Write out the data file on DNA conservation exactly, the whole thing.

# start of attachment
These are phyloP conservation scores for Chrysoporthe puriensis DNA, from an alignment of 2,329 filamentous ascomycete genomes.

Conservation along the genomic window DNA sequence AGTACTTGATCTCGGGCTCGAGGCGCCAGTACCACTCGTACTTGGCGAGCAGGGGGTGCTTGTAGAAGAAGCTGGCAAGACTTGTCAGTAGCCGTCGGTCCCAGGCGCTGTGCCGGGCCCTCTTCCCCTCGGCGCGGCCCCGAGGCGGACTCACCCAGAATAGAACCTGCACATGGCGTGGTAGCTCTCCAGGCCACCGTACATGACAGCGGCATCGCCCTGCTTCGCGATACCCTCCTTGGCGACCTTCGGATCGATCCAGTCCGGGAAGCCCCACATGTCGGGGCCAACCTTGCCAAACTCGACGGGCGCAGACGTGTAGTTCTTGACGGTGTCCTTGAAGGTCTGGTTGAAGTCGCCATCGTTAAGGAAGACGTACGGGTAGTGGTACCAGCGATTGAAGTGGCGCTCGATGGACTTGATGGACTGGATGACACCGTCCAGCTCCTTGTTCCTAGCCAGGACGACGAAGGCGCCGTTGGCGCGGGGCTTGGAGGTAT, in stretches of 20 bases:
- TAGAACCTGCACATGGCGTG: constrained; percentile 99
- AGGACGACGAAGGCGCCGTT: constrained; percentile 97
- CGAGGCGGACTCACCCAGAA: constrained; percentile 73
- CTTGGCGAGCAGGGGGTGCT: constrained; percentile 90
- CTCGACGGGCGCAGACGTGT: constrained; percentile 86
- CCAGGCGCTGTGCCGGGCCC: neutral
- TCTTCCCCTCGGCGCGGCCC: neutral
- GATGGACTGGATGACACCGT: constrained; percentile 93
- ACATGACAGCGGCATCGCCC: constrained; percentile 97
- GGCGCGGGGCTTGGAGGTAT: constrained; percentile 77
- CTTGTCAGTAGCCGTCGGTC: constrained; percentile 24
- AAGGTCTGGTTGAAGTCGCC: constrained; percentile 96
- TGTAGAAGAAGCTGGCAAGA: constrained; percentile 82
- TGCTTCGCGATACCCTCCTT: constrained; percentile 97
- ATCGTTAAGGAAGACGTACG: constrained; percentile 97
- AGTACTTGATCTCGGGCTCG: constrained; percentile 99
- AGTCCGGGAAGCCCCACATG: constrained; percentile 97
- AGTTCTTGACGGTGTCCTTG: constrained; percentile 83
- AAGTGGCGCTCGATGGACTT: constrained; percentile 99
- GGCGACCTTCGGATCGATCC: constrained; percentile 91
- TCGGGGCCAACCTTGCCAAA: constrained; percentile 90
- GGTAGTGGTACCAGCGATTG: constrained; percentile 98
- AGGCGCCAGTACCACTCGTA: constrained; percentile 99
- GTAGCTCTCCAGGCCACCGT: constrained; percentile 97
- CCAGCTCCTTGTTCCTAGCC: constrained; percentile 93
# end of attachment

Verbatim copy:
These are phyloP conservation scores for Chrysoporthe puriensis DNA, from an alignment of 2,329 filamentous ascomycete genomes.

Conservation along the genomic window DNA sequence AGTACTTGATCTCGGGCTCGAGGCGCCAGTACCACTCGTACTTGGCGAGCAGGGGGTGCTTGTAGAAGAAGCTGGCAAGACTTGTCAGTAGCCGTCGGTCCCAGGCGCTGTGCCGGGCCCTCTTCCCCTCGGCGCGGCCCCGAGGCGGACTCACCCAGAATAGAACCTGCACATGGCGTGGTAGCTCTCCAGGCCACCGTACATGACAGCGGCATCGCCCTGCTTCGCGATACCCTCCTTGGCGACCTTCGGATCGATCCAGTCCGGGAAGCCCCACATGTCGGGGCCAACCTTGCCAAACTCGACGGGCGCAGACGTGTAGTTCTTGACGGTGTCCTTGAAGGTCTGGTTGAAGTCGCCATCGTTAAGGAAGACGTACGGGTAGTGGTACCAGCGATTGAAGTGGCGCTCGATGGACTTGATGGACTGGATGACACCGTCCAGCTCCTTGTTCCTAGCCAGGACGACGAAGGCGCCGTTGGCGCGGGGCTTGGAGGTAT, in stretches of 20 bases:
- TAGAACCTGCACATGGCGTG: constrained; percentile 99
- AGGACGACGAAGGCGCCGTT: constrained; percentile 97
- CGAGGCGGACTCACCCAGAA: constrained; percentile 73
- CTTGGCGAGCAGGGGGTGCT: constrained; percentile 90
- CTCGACGGGCGCAGACGTGT: constrained; percentile 86
- CCAGGCGCTGTGCCGGGCCC: neutral
- TCTTCCCCTCGGCGCGGCCC: neutral
- GATGGACTGGATGACACCGT: constrained; percentile 93
- ACATGACAGCGGCATCGCCC: constrained; percentile 97
- GGCGCGGGGCTTGGAGGTAT: constrained; percentile 77
- CTTGTCAGTAGCCGTCGGTC: constrained; percentile 24
- AAGGTCTGGTTGAAGTCGCC: constrained; percentile 96
- TGTAGAAGAAGCTGGCAAGA: constrained; percentile 82
- TGCTTCGCGATACCCTCCTT: constrained; percentile 97
- ATCGTTAAGGAAGACGTACG: constrained; percentile 97
- AGTACTTGATCTCGGGCTCG: constrained; percentile 99
- AGTCCGGGAAGCCCCACATG: constrained; percentile 97
- AGTTCTTGACGGTGTCCTTG: constrained; percentile 83
- AAGTGGCGCTCGATGGACTT: constrained; percentile 99
- GGCGACCTTCGGATCGATCC: constrained; percentile 91
- TCGGGGCCAACCTTGCCAAA: constrained; percentile 90
- GGTAGTGGTACCAGCGATTG: constrained; percentile 98
- AGGCGCCAGTACCACTCGTA: constrained; percentile 99
- GTAGCTCTCCAGGCCACCGT: constrained; percentile 97
- CCAGCTCCTTGTTCCTAGCC: constrained; percentile 93